Friday, October 10

What's In a Name?

I am a new "blogger." My wife has been at this for some time (Confessions of a Pastor's Wife at All bloggers know that the initial setup is time consuming and somewhat brain numbing as you seek out an unused name and URL address. I gave a short explanation of the choice of title in my first blog (seemed only right). Now, I want to credit one man with having used the name as a title for his book. Many are familiar with the late D. James Kennedy from Coral Ridge, Florida. Using this title, he penned four dozen meditations on the purpose of the cross of Christ in the Christian's life (Multnomah Publishers, 2007). Of the 48 devotions in this book, one points out the uniqueness of Christianity in that it's Founder, Jesus Christ locates salvation in himself. This is unlike the others systems (Buddhism, Confucianism, Hinduism, Mohammedanism, etc.) who grounded their hope in someone else. Jesus declared clearly, "I am the way, the truth, and the life. No one comes to the Father except through me" (John 14:6). 

Spurgeon (19th C Preacher in London) said to his church, "I sometimes wonder that you do not get tired of my preaching, because I do nothing but hammer away on this one nail. With me it is, year after year, 'None but Jesus! None but Jesus!' Oh, you great saints, if you have outgrown the need of a sinner's trust in the Lord Jesus, you have outgrown your sins, but you have also outgrown your grace, and your saintship has ruined you!" What a hammer! Infinitely greater still, the NAIL! Thank you Spurgeon and Kennedy for broadcasting such a singular Savior! 

Monday, October 6

Why CROSS Purposes?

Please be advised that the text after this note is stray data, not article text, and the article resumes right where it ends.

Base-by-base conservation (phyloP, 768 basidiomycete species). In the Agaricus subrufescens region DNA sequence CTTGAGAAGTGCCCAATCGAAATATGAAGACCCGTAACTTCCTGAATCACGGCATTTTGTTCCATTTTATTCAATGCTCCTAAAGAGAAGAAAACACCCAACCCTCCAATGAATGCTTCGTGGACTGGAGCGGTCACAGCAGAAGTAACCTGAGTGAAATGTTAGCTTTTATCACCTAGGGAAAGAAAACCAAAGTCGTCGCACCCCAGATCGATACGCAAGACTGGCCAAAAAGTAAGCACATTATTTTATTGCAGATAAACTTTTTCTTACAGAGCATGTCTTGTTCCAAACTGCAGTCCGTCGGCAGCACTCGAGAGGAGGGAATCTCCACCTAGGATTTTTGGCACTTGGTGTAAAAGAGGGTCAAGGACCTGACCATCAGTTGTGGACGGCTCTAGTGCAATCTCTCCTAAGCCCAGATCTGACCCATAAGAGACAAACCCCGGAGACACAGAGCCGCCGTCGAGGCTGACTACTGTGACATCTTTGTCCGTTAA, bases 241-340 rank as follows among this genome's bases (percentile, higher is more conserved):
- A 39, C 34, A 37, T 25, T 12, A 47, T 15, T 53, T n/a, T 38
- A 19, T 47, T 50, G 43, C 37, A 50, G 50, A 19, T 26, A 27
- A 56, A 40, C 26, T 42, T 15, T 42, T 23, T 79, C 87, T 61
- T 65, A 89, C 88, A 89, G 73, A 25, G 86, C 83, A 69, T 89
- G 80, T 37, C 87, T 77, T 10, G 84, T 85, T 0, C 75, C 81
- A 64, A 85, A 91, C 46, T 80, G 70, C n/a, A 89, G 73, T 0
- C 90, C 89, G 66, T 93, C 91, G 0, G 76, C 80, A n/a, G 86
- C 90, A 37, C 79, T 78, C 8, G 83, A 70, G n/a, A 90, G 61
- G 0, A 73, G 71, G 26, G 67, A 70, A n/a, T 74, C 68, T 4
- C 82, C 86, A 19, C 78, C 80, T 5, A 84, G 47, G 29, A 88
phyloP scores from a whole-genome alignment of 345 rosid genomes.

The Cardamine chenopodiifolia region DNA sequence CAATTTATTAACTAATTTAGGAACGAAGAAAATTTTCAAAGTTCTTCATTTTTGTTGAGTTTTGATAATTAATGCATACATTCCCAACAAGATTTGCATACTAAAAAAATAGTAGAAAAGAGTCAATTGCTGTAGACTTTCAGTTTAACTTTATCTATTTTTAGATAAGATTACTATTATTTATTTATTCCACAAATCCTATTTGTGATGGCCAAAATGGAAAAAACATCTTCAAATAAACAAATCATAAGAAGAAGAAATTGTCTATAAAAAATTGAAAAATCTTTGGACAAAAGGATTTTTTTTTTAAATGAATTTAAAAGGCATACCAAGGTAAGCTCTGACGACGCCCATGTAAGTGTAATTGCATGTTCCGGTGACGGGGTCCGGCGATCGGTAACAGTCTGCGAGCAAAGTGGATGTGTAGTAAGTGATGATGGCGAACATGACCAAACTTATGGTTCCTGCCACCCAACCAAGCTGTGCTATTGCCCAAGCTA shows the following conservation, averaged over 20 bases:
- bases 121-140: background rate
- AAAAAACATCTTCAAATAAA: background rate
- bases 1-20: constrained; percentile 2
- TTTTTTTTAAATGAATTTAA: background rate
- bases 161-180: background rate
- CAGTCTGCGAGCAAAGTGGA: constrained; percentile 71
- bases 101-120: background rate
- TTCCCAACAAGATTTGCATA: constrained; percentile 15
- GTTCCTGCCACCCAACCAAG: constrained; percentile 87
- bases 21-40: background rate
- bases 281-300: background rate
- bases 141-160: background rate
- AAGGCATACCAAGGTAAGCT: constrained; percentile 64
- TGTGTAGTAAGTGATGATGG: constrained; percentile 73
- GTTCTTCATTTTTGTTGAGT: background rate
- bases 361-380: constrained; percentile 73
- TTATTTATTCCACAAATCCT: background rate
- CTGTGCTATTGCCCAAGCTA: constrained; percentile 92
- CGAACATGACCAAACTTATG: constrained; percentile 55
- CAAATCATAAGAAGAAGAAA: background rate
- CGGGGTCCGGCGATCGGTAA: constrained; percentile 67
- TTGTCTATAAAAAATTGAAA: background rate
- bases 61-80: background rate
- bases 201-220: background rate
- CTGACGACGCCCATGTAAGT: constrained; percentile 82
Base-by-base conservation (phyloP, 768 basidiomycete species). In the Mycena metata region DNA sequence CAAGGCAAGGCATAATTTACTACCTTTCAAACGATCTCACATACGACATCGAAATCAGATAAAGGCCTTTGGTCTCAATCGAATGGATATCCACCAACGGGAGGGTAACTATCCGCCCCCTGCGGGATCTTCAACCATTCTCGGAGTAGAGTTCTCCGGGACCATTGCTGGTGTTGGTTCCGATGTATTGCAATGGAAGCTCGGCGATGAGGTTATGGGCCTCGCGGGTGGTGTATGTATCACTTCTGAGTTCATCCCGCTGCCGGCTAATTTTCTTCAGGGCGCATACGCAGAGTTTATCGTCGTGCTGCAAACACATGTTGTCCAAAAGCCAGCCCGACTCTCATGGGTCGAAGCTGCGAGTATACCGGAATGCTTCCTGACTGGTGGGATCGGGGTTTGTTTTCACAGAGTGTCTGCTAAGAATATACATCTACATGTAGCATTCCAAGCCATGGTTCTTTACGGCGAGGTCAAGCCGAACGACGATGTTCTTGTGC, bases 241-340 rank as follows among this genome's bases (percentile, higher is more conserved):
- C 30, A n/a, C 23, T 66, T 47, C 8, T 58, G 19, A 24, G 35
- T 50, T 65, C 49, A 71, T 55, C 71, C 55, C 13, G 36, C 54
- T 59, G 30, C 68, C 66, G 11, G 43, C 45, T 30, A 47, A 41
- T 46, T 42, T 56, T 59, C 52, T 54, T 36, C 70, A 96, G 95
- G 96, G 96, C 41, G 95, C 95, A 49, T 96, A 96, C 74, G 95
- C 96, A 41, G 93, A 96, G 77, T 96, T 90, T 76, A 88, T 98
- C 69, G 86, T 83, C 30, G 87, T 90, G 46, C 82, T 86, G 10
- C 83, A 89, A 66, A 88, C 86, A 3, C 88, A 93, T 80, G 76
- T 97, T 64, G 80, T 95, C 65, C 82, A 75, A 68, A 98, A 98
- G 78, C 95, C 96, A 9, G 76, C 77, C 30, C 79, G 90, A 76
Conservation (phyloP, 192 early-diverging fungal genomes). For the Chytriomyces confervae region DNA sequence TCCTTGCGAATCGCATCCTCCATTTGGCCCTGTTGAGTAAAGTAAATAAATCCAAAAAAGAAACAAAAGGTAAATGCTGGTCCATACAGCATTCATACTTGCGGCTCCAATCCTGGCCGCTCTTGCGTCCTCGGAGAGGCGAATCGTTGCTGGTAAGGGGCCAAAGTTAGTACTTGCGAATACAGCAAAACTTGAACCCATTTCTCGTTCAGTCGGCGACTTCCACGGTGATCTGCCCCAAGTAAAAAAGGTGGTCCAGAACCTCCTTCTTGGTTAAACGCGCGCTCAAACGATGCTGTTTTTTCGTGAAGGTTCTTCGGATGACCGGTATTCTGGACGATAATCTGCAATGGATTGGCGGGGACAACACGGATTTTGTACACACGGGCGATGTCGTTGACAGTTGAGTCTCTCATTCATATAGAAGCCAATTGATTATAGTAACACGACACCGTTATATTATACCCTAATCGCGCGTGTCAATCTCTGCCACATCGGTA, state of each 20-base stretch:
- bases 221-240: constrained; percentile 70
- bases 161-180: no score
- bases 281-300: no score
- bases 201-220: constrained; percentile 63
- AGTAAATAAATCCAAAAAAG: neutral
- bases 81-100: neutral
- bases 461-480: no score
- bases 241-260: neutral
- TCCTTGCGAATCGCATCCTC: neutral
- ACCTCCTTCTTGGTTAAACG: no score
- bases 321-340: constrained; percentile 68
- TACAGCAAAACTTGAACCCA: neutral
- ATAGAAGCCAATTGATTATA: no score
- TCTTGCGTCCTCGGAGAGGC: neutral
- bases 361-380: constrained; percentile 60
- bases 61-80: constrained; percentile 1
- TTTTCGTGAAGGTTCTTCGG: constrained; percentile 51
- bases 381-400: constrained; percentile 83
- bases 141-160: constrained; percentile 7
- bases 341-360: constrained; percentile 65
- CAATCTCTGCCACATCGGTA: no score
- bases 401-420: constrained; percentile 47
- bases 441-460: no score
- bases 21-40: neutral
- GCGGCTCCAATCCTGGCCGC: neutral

The title "CROSS Purposes" characterizes the Christian life accurately. If there were but one symbol to represent the heart of Christianity, it would be the cross. Shameful to the first-century Jew, and foolishness to the philosophy-loving Greek, the cross has stood in ignominy throughout the years. Still, for the apostle Paul, it represented the supreme act of God's salvation work in which he should take glory. "But far be it from me that I should glory except in the cross of the Lord Jesus Christ . . ." (Gal. 6:14). Notably, Paul asserts this in the face of heresy. His conflict was with Judaizers who were attempting to cajole believers into supplementing their new faith with the obsolete rite of circumcision. My point is that it was a specific conflict which prompted this inspiring declaration from Paul. Attacks on our faith often build the platform from which we declare truth most passionately. So, bound up within this single verse are both elements I would like to unite in this blog: 1) the centrality and superiority of the cross, and 2) the mixed blessing which the cross surfaces as it elicits the animosity of this age. Truly, this world is "no friend to grace, to help us on to God." But help us on to God they do just the same. Thomas Watson (puritan pastor) quotes Augustine, "We are beholden to wicked men, who against their wills, do us good" (A Body of Divinity). It is in this sense therefore, that they are "at cross purposes" with the Gospel. Which is precisely why Paul ends this same verse, "the world is crucified to me and I to the world." My prayer is that through this blog, we'll be able to hold forth the crystal diamond of grace against the black backdrop of contrary opinion.